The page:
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BRIGHTON, Tenn. — It’s been almost three months since a charter school bus carrying a Memphis youth football team crashed in Arkansas, killing one player and injuring more.

Now one seventh grader who was on that bus is for the first time explaining how he had a very similar brush with tragedy earlier in life.

“It wasn’t football’s fault,” he said.

Austin Timbs loves to play football. In fact, the sport has become a part of his life story.

“One hundred fifty stitches on the left side of my face and I have that right there, and I have 32 stitches right here, spleen injury and multiple skull fractures,” he says, pointing out his injuries.

Austin was one of several children riding a football charter bus before it crashed, killing one of his teammates.

He says he was sitting a few seats behind the driver, and noticed the bus was losing control.

“Right when I felt the bus start tilting, I balled up in a little ball like that, and I remember about three flips. Blacked out.”

For his mother Amanda, these words are hard to hear.

“When he does talk about it, it’s, you know, it gets to me,” she said.

Going in and out of consciousness, Austin woke up surrounded by first responders. He suffered skull fractures that controlled his movement so he had to learn how to walk again.

He spent about two weeks in the hospital, returning home just one day before his teammate’s funeral.

Just days before the crash, Austin and his family celebrated his 10-year anniversary of recovery after another accident involving a vehicle.

When he was 2, Austin was hit by a drunk driver.

Ironically, Austin was playing football with his brother. The ball was thrown across the road and he followed to go get it.

“It brought back a lot of that,” he said. “It was like reliving a nightmare.”

Austin was in a body cast for two months, spent weeks at Le Bonheur and was in orthopedic care until he was 9 years old.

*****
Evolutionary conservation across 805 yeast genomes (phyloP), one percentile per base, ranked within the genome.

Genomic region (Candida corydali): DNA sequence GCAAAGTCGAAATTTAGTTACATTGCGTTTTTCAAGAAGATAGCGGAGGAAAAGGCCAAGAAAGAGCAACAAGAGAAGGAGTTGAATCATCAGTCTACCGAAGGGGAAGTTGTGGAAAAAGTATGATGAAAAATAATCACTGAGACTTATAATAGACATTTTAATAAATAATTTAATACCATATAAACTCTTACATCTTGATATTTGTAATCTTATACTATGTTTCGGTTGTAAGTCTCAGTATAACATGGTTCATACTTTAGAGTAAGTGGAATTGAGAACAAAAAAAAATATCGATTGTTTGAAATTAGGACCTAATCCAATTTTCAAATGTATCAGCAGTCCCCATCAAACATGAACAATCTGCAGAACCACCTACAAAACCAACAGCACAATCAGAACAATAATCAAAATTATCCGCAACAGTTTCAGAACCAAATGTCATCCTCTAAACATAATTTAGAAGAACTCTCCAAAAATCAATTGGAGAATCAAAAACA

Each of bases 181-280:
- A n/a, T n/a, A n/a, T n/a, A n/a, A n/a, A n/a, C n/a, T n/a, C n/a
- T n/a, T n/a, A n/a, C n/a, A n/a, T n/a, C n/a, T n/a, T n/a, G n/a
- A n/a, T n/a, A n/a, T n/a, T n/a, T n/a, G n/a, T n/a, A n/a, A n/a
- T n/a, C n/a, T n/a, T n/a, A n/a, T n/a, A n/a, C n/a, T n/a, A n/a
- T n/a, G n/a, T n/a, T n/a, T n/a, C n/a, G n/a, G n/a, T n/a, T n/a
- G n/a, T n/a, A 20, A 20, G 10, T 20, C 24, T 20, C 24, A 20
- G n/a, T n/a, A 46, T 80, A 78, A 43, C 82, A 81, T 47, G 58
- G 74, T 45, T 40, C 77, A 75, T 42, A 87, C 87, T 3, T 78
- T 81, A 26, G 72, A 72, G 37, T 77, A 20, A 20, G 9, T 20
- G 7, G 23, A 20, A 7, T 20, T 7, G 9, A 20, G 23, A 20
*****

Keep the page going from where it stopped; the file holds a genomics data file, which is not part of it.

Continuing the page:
“When he was released from the orthopedic care, it was the first year he played football,” his mom said.

But football hasn’t stopped anything.

It’s the dream Austin says he wants to keep pursuing, and it’s Brighton Middle School that keeps him aiming for the stars.

Due to his injuries and quick exhaustion, the 13-year-old only spends about seven hours a week in school.

He’s also being taught at home and goes to physical therapy.

But this kid, having spent countless days in the hospital, is nowhere near discouraged.

“That’s why I’m always smiling every day, is because every morning I wake up and I always get to look at my mom. And the last thing I said before the bus, I said two things, and one of them was, ‘I love you mom.'”

Although she’ll never let him ride another charter bus, Amanda says she will keep encouraging Austin to do whatever he feels like God put him on this Earth to do.

“I’m very lucky. I’m very lucky,” she said. “He’s so strong. He’s stronger than anybody I know.”

And she wants this to show other parents, there’s always hope for better days.

Austin is still dealing with his injuries every day. His mother has had to quit her job to attend to him at home and school.

She’s created a Gofundme account for all expenses. Click here to contribute.